My son was bullied badly in early middle school, so badly that we (after waiting too long) found him another school. It's about leadership, even at that age. In his class the leaders were nasty little shits. The school, supposedly one of the best public schools on the North Shore of Chicago, was lead by cowards, who were unwilling to confront the little bastards or their parents..

The boy is already a victim. Nothing is gained, and much may be lost, by pretending that he is not



David said...

"Are kids meaner now?"

I think my point about leadership is a big factor here. And no, I do not mean that it is Trump's fault.

PJ57 said...

Stories like this always remind me of the farcical quality of those thinkers, like Rousseau, who opined that human beings are good and society corrupts them. Babarism is always just beneath the surface, the Lord of the Flies and his henchman reign, and as a civilized society collapses around us, this little boy will not be the only victim.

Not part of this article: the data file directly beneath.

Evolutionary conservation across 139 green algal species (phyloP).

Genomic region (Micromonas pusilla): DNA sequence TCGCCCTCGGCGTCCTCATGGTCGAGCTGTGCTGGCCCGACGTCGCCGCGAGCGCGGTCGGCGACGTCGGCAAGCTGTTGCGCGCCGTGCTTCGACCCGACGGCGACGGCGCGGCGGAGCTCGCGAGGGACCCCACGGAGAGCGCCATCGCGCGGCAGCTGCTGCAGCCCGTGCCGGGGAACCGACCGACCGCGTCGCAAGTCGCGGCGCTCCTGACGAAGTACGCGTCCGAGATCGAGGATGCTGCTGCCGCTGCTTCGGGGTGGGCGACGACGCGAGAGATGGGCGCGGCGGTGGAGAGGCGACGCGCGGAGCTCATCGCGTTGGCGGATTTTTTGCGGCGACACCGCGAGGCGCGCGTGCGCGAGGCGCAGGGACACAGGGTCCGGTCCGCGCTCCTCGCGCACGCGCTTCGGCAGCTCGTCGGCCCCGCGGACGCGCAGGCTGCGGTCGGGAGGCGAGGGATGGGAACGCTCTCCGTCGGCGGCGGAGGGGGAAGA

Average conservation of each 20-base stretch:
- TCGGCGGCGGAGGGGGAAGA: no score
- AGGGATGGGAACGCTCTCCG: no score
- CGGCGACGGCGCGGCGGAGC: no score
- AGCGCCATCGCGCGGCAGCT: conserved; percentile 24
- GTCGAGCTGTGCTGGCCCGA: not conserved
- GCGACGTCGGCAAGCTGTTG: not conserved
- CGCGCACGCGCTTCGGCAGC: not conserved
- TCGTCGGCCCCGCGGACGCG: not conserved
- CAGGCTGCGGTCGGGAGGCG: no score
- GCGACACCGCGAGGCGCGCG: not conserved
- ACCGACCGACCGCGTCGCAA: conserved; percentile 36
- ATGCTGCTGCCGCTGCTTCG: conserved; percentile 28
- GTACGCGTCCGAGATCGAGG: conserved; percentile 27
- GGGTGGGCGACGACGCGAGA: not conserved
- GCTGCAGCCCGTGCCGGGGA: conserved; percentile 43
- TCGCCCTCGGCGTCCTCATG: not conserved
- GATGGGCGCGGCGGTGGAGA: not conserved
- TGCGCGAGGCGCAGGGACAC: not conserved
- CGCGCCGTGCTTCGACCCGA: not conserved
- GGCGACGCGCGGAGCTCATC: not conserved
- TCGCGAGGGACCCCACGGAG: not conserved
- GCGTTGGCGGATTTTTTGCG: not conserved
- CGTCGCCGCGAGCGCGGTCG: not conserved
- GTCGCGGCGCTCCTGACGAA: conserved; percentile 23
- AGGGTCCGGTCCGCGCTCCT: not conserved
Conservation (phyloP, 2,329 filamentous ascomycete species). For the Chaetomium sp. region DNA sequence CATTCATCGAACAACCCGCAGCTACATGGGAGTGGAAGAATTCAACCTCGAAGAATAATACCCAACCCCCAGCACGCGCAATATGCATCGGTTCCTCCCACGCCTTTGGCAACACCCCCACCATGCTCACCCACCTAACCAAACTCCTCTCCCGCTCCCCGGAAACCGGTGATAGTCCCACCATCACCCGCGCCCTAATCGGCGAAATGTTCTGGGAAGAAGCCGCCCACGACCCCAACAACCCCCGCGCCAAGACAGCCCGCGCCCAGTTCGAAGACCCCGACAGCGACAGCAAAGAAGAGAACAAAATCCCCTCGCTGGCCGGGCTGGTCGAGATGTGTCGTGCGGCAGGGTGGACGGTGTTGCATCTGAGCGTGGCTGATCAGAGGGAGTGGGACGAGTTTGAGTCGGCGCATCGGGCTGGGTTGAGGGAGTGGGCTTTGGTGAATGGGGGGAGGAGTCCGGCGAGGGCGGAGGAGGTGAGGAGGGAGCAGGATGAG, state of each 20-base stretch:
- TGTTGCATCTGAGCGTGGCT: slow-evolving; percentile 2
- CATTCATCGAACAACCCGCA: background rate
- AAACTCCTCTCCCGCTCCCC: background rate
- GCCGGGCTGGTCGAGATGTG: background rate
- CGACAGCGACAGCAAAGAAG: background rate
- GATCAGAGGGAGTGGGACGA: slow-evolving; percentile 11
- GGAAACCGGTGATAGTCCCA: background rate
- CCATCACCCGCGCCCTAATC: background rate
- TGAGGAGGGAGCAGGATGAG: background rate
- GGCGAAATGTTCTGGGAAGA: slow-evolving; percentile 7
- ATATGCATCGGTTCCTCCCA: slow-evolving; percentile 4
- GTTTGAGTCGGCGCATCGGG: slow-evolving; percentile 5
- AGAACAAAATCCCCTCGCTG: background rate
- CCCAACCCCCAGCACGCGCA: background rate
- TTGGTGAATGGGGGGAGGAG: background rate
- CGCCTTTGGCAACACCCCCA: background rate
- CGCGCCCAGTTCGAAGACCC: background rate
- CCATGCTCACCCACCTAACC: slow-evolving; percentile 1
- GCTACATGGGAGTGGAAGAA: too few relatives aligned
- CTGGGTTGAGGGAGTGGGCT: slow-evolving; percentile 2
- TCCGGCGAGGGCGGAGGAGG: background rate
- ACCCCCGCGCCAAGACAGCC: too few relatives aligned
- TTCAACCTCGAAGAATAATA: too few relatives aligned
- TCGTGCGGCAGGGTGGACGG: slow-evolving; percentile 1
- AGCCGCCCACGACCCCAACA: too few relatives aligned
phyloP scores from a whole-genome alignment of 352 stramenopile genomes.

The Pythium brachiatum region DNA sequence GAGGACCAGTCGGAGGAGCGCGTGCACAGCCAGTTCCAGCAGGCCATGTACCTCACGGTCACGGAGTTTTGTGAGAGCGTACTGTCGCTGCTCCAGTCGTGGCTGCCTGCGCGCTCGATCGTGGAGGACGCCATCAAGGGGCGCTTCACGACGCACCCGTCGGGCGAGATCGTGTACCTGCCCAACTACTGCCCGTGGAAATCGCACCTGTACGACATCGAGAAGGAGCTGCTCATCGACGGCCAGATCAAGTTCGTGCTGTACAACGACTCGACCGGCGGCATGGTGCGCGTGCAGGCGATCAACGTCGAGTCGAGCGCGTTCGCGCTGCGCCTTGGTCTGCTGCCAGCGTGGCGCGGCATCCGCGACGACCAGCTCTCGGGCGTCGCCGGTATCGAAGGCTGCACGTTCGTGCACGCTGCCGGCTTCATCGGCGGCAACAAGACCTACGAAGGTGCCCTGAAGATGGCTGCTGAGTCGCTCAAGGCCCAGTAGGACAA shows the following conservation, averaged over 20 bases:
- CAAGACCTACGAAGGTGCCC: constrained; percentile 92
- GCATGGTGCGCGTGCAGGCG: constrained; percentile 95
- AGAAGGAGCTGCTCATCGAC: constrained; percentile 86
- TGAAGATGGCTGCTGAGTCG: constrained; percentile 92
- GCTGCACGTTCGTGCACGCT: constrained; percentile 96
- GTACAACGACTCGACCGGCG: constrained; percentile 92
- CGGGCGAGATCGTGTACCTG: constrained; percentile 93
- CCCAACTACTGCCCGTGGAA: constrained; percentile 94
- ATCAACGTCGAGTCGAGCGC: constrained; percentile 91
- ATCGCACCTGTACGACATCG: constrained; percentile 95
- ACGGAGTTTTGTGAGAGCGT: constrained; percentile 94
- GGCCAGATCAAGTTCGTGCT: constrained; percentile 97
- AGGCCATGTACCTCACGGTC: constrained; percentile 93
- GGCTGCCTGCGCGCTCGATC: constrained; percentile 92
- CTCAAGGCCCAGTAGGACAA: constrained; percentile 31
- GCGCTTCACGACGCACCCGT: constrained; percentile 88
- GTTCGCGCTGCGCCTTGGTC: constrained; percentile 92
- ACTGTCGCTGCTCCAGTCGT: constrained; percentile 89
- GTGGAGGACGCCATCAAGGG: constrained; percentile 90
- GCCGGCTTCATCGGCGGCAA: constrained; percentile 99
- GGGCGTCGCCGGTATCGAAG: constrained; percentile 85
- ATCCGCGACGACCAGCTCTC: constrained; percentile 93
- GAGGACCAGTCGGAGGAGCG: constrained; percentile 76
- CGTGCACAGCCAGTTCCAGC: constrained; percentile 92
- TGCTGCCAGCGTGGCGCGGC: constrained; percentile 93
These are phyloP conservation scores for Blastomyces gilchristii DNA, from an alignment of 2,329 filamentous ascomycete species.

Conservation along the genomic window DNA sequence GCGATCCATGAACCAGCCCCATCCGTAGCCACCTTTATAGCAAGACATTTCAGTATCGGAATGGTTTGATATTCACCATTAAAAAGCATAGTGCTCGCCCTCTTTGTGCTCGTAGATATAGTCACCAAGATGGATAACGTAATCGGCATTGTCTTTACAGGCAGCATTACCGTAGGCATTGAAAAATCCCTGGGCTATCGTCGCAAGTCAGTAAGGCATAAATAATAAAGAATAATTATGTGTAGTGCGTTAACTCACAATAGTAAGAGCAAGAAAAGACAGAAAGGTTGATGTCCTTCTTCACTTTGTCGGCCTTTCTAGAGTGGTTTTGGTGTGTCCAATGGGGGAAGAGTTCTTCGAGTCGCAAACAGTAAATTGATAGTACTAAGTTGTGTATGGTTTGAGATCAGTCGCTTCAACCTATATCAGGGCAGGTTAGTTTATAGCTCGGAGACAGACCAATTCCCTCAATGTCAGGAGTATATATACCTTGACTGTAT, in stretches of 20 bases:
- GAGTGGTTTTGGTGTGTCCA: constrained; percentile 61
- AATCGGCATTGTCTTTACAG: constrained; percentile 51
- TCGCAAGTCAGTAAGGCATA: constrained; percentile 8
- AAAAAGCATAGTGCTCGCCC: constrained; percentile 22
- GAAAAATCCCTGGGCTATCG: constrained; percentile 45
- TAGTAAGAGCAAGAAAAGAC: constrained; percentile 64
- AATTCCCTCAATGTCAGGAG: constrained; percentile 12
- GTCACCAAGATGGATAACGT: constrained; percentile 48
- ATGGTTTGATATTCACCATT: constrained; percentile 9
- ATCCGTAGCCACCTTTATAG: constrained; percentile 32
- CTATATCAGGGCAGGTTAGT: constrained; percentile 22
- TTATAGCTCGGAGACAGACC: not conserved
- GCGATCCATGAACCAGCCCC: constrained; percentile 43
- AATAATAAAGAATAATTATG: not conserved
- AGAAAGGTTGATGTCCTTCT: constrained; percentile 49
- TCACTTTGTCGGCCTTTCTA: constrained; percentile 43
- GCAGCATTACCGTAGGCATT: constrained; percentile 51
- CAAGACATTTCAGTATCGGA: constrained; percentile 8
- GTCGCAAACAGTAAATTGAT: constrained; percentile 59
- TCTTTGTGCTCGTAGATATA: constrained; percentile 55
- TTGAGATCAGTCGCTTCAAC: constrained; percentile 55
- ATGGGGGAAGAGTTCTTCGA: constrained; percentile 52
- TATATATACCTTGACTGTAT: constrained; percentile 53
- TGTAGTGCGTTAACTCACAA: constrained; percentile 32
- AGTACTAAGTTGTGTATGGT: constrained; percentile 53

Gahrie said...

ike Rousseau, who opined that human beings are good and society corrupts them

Humans are born as barbarians and have to be civilized as they are raised. Our laws recognize this explicitly in the way we treat child criminals differently from adult criminals.

bgates said...

These parents don't exactly sound like Harvard material.

Gospace said...

D.E. Cloutier said...
Getting up from the ground, the bully sheepishly asked: "Why didn't you tell me you knew karate?"


Because surprise is the best weapon. My two oldest were asked that same question. Stories must have been passed down, my other three were never bothered by bullies.

Etienne said...

You can't mainstream kids like this.

Mark said...

No, it will not be easy for him, not because of him, but because we live in an ugly world. It is our hearts that are ugly and that are unable to truly see as we should.